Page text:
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By Devidutta Tripathy and Abhirup Roy
MUMBAI (Reuters) - The Securities and Exchange Board of India (SEBI) late on Wednesday barred Price Waterhouse from auditing listed companies in the country for two years, after a probe into a nearly decade-old accounting fraud case in a software services company that became India's biggest corporate scandal.
Ramalinga Raju, founder and former chairman of the erstwhile software services exporter Satyam Computer Services, stunned Indian markets and investors in January 2009, when he admitted that the firm had overstated earnings and assets for several years, in a fraud of more than $1 billion sometimes referred to as "India's Enron".
In its order, the SEBI, on Wednesday said any entities or firms practicing as chartered accountants in India under the brand and banner of PW, shall not directly or indirectly issue any certificate of audit of listed companies, or their intermediaries that are registered with the regulator for a period of two years.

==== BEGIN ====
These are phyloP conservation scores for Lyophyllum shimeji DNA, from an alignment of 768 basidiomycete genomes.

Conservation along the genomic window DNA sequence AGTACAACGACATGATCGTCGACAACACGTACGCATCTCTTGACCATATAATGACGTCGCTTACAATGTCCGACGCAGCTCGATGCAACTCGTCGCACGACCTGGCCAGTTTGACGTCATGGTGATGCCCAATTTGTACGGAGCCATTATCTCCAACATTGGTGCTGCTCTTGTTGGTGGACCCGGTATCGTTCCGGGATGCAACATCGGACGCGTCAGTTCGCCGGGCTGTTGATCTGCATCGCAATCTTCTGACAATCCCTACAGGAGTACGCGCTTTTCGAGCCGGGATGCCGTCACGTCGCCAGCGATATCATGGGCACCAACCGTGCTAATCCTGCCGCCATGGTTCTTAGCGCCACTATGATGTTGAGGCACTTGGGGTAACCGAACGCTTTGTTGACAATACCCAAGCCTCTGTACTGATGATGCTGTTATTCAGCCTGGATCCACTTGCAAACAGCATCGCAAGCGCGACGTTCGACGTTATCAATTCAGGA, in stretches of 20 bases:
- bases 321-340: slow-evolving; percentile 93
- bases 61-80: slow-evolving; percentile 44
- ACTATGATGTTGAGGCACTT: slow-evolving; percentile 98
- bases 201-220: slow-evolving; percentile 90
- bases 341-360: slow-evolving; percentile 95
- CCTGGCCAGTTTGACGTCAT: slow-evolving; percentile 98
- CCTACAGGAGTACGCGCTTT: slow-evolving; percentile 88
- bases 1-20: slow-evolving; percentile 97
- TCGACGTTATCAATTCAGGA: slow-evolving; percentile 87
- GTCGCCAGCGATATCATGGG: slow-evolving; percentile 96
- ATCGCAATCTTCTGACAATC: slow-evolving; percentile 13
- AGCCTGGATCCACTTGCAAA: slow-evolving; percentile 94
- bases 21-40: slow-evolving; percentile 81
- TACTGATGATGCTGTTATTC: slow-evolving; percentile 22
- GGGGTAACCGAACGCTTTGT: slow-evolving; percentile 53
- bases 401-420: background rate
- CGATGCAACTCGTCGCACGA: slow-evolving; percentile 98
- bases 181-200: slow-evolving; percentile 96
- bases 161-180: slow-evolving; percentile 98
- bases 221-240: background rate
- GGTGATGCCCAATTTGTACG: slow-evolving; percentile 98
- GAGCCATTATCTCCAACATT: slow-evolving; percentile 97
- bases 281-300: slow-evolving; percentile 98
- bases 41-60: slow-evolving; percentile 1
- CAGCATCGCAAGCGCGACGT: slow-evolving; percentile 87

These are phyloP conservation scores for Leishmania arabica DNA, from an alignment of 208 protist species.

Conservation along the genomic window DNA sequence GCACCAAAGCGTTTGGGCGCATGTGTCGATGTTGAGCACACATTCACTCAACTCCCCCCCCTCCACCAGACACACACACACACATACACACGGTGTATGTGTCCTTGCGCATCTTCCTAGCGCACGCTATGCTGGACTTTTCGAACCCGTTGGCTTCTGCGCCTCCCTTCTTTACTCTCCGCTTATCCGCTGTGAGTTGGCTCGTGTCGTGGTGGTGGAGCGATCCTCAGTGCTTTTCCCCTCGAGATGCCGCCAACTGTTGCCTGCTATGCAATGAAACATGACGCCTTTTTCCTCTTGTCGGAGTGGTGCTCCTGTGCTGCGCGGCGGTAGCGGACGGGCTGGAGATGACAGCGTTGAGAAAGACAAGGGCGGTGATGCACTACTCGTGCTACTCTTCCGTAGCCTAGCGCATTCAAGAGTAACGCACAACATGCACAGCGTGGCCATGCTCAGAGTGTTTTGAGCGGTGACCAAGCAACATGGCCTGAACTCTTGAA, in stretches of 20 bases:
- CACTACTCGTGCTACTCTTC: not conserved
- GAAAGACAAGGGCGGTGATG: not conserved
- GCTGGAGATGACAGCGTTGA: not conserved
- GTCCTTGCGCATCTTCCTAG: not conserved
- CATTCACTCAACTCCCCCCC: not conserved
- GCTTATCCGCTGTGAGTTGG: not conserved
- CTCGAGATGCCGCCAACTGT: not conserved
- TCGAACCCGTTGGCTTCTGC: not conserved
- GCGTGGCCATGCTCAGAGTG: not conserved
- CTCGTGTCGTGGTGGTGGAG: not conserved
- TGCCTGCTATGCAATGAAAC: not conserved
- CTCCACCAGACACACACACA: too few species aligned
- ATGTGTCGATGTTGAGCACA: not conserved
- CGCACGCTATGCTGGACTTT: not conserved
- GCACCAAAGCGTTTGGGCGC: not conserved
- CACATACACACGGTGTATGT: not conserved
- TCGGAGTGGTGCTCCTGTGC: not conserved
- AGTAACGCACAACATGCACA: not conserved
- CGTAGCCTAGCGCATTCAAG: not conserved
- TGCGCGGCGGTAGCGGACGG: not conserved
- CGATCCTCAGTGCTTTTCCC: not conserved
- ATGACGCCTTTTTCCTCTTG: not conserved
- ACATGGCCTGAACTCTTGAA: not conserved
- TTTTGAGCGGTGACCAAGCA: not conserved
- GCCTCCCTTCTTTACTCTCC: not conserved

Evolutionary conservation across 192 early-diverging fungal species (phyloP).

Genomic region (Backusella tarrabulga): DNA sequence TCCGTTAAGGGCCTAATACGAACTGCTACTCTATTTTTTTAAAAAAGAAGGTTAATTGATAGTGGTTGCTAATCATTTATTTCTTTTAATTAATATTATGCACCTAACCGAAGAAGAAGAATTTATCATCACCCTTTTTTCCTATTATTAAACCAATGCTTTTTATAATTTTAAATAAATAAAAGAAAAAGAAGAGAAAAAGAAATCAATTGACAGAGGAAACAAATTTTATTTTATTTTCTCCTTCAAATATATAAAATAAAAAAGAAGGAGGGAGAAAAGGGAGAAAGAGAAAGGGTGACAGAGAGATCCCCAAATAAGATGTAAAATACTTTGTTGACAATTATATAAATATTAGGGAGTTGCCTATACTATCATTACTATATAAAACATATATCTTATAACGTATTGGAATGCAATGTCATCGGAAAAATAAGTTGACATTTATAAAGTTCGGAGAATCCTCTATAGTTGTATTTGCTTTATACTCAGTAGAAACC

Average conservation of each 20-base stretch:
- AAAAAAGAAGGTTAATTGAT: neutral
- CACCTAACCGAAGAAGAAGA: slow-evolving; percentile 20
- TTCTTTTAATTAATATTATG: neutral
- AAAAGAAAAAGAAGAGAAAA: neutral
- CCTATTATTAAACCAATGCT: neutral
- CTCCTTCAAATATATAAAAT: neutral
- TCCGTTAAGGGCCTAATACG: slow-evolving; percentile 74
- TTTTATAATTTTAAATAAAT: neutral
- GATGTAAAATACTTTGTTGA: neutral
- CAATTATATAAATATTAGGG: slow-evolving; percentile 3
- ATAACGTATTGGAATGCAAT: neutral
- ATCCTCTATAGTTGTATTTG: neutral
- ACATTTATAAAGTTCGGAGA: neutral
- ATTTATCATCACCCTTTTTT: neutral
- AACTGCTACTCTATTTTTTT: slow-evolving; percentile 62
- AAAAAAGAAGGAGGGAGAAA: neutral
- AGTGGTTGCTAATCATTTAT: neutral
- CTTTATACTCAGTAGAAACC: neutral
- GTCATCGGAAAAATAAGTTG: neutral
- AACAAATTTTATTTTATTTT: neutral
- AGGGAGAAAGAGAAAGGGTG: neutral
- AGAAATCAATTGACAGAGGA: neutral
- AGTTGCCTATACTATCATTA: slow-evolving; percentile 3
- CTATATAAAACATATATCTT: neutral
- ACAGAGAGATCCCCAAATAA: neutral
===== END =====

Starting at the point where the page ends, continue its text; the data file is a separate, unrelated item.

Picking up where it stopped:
"The network structure of operations adopted by the international accounting firm should not be used as a shield to avoid legal implications arising out of the certifications issued under the brand name of the network," SEBI said in a 108-page order.
In India, all audit functions within the group are conducted under the Price Waterhouse (PW) brand, with a network of local firms operating under the banner. The broader PwC entity handles consulting, tax advisory and other businesses.
"There has been no intentional wrong doing by PW firms in the unprecedented management perpetrated fraud at Satyam, nor have we seen any material evidence to the contrary," said Price Waterhouse, adding it was confident of getting a court to stay the order before it becomes effective.
Indian IT firm Tech Mahindra, part of the Mahindra Group, bought control of Satyam in an auction in April 2010.
(This story has not been edited by Business Standard staff and is auto-generated from a syndicated feed.)